‘Learning how to debate properly will serve you the rest of your life’

Each year, the VMBO Debating competition is organised especially for VMBO pupils. Over 40 debating teams from all over the Netherlands compete, including a team from the Revius Wijk Lyceum. They won the competition in 2017.

Why debate in vocational education?

Debating is very useful for VMBO pupils. They learn so much, such as daring to speak with a more convincing tone of voice and listening more carefully. Pupil Sanne was a members of the winning team in 2017. Sanne: “It was great to compete in the debating competition and I think that by taking part I have improved my speaking and listening skills.”

Positive feedback

The VMBO Debating competition has been around since 2008. What makes the competition so special, is that pupils debate in several debating rounds. After each round, expert jury members provide them with substantial feedback. The emphasis is on what the pupils are doing right, rather than on what needs improving. This positive approach motivates pupils to put the tips to good use in the next round.

Educational component

Ellen Meijer (Dutch teacher at the Revius Wijk Lyceum): “Over here, debating is part of the Dutch final exams. We see it as a wonderful opportunity to work on speaking skills because thanks to the debate training, pupils learn to put into words what they’re thinking. They also like the fact that they’re allowed to voice their opinions in a civilized manner. Voicing your opinion passionately is a skill that will come in useful the rest of your life!”

Skills

By regularly practising their debating skills, pupils not only improve their speaking and listening skills, but they also acquire presentation skills. On top of this, they learn to convince others as they must try to refute other people’s arguments in the debate. Ellen: “The skills pupils acquire during the debate training have a knock-on effect in other subjects. It’s good for their vocabulary, self-confidence, they learn to place themselves in someone else’s position and they develop an interest for current affairs.”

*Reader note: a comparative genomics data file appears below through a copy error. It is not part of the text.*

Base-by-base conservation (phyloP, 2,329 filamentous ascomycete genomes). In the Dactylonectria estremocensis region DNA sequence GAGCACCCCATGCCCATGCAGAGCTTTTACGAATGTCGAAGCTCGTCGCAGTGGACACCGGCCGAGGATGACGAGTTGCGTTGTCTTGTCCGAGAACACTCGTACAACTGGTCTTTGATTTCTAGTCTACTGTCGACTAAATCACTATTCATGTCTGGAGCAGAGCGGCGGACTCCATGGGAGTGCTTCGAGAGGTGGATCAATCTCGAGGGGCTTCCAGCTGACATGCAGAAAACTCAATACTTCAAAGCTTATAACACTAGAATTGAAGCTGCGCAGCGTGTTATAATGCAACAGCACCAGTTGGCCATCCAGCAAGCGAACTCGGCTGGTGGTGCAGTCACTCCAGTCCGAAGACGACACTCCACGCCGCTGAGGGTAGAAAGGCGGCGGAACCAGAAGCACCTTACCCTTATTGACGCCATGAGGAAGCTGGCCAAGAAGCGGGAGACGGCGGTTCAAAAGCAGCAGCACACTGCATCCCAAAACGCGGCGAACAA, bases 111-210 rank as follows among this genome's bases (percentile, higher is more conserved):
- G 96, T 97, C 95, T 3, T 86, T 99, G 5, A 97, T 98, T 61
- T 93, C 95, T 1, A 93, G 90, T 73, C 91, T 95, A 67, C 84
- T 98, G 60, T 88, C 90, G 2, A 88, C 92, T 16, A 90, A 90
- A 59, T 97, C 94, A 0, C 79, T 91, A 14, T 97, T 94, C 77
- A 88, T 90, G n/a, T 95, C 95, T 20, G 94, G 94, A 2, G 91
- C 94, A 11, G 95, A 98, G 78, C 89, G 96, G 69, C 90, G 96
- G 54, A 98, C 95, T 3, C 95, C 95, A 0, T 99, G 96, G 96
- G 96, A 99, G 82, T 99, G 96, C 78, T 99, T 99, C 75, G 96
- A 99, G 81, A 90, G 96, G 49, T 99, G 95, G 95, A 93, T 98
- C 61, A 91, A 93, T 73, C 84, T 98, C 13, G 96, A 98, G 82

Listen carefully

Pupil Sanne: “If you’re putting an argument forward, you have to do this in a very structured way. You must state to whom and what you’re reacting. To be able to do this, you have to listen carefully. Personally, I’m quite attentive. For instance, I heard that one of my opponents would contradict himself, at times.”

Challenge

All kinds of subjects pass the review during the debates, such as economic refugees or advertising for alcohol. Ellen presses on her pupils that they must think before they speak. The greatest challenge isn’t reigning in the pupil with the loudest voice, but making sure that less outspoken pupils also have their say.

Practise

Practising for the debating competition is done in small groups in class and the competition’s mode of operation is followed as closely as possible. Just as in the real competition, pupils are given a proposition and only at a later point in time, are they told whether they will be arguing for or against it. This way, they practise both sides of the argument. Ellen practised two lessons a week for three weeks. The teacher’s role is to coach and offer advice. In the run-up to the competitions, the participating teams also practise during their breaks and after school.

Other grades and levels

As debating has such a big impact on young people, the school would like to expand it to other grades and levels, in the long run. Ellen: “The fact that we’re competing in the debating competition is a good pretence to introduce other classes to it, but we’re not that far yet.”

 


This is what debate training looks like

The Stichting Nederlands Debat Instituut (Foundation Dutch Debating Institute) has developed a debating format that’s highly accessible for VMBO called: Freeze & Go. In this format, two teams debate: the advocates and the opponents, each with five speakers. Each team has a captain, debaters and a conclusive speaker who sums up.

The Freeze & Go-format consists of four phases.

  • In the set-up phase, each captain has two minutes to support or oppose the proposition.
  • This is followed by the reaction phase: a period of six minutes in which the debaters from both teams put their arguments forward and react to one another. The debate leader hands the floor to the participants and makes sure both teams have the same amount of speaking time.
  • After the reaction phase, the debate leader shouts: Freeze! Now the Freeze & Go moment begins. The debate leader briefly summarizes the debate and the teams prepare for the final phase.
  • In the final phase, the opponents’ conclusive speaker has two minutes to provide a summarized conclusion analysis first after which it’s the supporters’ conclusive speaker’s turn.

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